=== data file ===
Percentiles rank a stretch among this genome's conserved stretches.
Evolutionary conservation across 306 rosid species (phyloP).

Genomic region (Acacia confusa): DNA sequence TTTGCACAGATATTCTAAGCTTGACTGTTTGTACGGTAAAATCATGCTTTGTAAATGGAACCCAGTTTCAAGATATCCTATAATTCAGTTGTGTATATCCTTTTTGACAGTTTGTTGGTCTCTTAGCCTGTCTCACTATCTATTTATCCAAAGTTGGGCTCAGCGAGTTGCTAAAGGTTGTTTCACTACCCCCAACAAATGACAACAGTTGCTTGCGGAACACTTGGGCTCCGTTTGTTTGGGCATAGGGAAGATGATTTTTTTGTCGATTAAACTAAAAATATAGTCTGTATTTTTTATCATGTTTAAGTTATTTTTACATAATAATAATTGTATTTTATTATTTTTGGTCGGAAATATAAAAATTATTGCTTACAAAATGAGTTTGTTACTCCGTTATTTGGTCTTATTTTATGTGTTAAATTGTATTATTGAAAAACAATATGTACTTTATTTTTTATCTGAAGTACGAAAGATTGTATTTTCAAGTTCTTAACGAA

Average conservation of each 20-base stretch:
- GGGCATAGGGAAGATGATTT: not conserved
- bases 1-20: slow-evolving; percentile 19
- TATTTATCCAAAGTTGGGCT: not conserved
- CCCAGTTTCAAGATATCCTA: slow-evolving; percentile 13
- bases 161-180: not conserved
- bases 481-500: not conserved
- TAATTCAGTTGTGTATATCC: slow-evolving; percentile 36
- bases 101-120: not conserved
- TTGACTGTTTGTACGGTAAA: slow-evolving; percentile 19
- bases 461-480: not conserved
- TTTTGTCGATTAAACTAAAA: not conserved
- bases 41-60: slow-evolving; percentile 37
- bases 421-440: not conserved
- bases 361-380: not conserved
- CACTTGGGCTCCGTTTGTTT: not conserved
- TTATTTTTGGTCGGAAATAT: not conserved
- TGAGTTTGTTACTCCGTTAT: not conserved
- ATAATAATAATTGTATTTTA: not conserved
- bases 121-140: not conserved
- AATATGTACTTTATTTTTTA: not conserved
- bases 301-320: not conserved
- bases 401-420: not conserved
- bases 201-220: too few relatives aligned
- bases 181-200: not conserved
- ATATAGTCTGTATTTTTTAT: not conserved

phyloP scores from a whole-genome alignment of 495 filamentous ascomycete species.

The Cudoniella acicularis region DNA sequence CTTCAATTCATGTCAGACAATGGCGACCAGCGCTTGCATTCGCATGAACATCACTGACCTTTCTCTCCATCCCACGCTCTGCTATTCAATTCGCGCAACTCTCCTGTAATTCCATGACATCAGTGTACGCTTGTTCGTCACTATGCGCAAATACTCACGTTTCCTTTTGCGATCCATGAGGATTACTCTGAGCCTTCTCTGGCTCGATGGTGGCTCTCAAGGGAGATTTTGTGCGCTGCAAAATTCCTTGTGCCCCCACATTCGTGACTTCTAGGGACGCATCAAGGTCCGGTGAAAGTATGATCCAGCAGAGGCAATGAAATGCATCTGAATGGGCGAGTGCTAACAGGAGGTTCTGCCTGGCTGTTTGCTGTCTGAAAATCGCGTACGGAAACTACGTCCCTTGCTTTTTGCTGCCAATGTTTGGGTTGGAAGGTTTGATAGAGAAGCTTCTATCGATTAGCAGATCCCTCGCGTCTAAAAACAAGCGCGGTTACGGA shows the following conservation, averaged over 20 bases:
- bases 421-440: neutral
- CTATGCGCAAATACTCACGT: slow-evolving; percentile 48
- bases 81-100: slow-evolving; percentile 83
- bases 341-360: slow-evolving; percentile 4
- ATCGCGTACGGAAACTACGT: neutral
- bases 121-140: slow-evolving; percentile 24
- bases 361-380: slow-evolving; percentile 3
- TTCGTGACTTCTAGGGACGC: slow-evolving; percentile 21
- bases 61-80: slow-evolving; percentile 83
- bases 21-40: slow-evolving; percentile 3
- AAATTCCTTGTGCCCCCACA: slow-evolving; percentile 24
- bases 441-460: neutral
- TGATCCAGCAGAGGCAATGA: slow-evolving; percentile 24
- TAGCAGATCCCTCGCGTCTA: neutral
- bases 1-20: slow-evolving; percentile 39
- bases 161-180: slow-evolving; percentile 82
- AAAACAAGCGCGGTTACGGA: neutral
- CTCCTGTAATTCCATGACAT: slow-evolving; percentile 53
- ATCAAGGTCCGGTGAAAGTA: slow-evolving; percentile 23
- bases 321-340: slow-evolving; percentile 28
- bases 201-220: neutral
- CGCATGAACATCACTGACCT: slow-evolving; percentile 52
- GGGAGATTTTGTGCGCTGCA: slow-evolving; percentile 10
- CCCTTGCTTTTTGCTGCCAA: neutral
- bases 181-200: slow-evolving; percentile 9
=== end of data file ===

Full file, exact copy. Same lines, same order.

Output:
Percentiles rank a stretch among this genome's conserved stretches.
Evolutionary conservation across 306 rosid species (phyloP).

Genomic region (Acacia confusa): DNA sequence TTTGCACAGATATTCTAAGCTTGACTGTTTGTACGGTAAAATCATGCTTTGTAAATGGAACCCAGTTTCAAGATATCCTATAATTCAGTTGTGTATATCCTTTTTGACAGTTTGTTGGTCTCTTAGCCTGTCTCACTATCTATTTATCCAAAGTTGGGCTCAGCGAGTTGCTAAAGGTTGTTTCACTACCCCCAACAAATGACAACAGTTGCTTGCGGAACACTTGGGCTCCGTTTGTTTGGGCATAGGGAAGATGATTTTTTTGTCGATTAAACTAAAAATATAGTCTGTATTTTTTATCATGTTTAAGTTATTTTTACATAATAATAATTGTATTTTATTATTTTTGGTCGGAAATATAAAAATTATTGCTTACAAAATGAGTTTGTTACTCCGTTATTTGGTCTTATTTTATGTGTTAAATTGTATTATTGAAAAACAATATGTACTTTATTTTTTATCTGAAGTACGAAAGATTGTATTTTCAAGTTCTTAACGAA

Average conservation of each 20-base stretch:
- GGGCATAGGGAAGATGATTT: not conserved
- bases 1-20: slow-evolving; percentile 19
- TATTTATCCAAAGTTGGGCT: not conserved
- CCCAGTTTCAAGATATCCTA: slow-evolving; percentile 13
- bases 161-180: not conserved
- bases 481-500: not conserved
- TAATTCAGTTGTGTATATCC: slow-evolving; percentile 36
- bases 101-120: not conserved
- TTGACTGTTTGTACGGTAAA: slow-evolving; percentile 19
- bases 461-480: not conserved
- TTTTGTCGATTAAACTAAAA: not conserved
- bases 41-60: slow-evolving; percentile 37
- bases 421-440: not conserved
- bases 361-380: not conserved
- CACTTGGGCTCCGTTTGTTT: not conserved
- TTATTTTTGGTCGGAAATAT: not conserved
- TGAGTTTGTTACTCCGTTAT: not conserved
- ATAATAATAATTGTATTTTA: not conserved
- bases 121-140: not conserved
- AATATGTACTTTATTTTTTA: not conserved
- bases 301-320: not conserved
- bases 401-420: not conserved
- bases 201-220: too few relatives aligned
- bases 181-200: not conserved
- ATATAGTCTGTATTTTTTAT: not conserved

phyloP scores from a whole-genome alignment of 495 filamentous ascomycete species.

The Cudoniella acicularis region DNA sequence CTTCAATTCATGTCAGACAATGGCGACCAGCGCTTGCATTCGCATGAACATCACTGACCTTTCTCTCCATCCCACGCTCTGCTATTCAATTCGCGCAACTCTCCTGTAATTCCATGACATCAGTGTACGCTTGTTCGTCACTATGCGCAAATACTCACGTTTCCTTTTGCGATCCATGAGGATTACTCTGAGCCTTCTCTGGCTCGATGGTGGCTCTCAAGGGAGATTTTGTGCGCTGCAAAATTCCTTGTGCCCCCACATTCGTGACTTCTAGGGACGCATCAAGGTCCGGTGAAAGTATGATCCAGCAGAGGCAATGAAATGCATCTGAATGGGCGAGTGCTAACAGGAGGTTCTGCCTGGCTGTTTGCTGTCTGAAAATCGCGTACGGAAACTACGTCCCTTGCTTTTTGCTGCCAATGTTTGGGTTGGAAGGTTTGATAGAGAAGCTTCTATCGATTAGCAGATCCCTCGCGTCTAAAAACAAGCGCGGTTACGGA shows the following conservation, averaged over 20 bases:
- bases 421-440: neutral
- CTATGCGCAAATACTCACGT: slow-evolving; percentile 48
- bases 81-100: slow-evolving; percentile 83
- bases 341-360: slow-evolving; percentile 4
- ATCGCGTACGGAAACTACGT: neutral
- bases 121-140: slow-evolving; percentile 24
- bases 361-380: slow-evolving; percentile 3
- TTCGTGACTTCTAGGGACGC: slow-evolving; percentile 21
- bases 61-80: slow-evolving; percentile 83
- bases 21-40: slow-evolving; percentile 3
- AAATTCCTTGTGCCCCCACA: slow-evolving; percentile 24
- bases 441-460: neutral
- TGATCCAGCAGAGGCAATGA: slow-evolving; percentile 24
- TAGCAGATCCCTCGCGTCTA: neutral
- bases 1-20: slow-evolving; percentile 39
- bases 161-180: slow-evolving; percentile 82
- AAAACAAGCGCGGTTACGGA: neutral
- CTCCTGTAATTCCATGACAT: slow-evolving; percentile 53
- ATCAAGGTCCGGTGAAAGTA: slow-evolving; percentile 23
- bases 321-340: slow-evolving; percentile 28
- bases 201-220: neutral
- CGCATGAACATCACTGACCT: slow-evolving; percentile 52
- GGGAGATTTTGTGCGCTGCA: slow-evolving; percentile 10
- CCCTTGCTTTTTGCTGCCAA: neutral
- bases 181-200: slow-evolving; percentile 9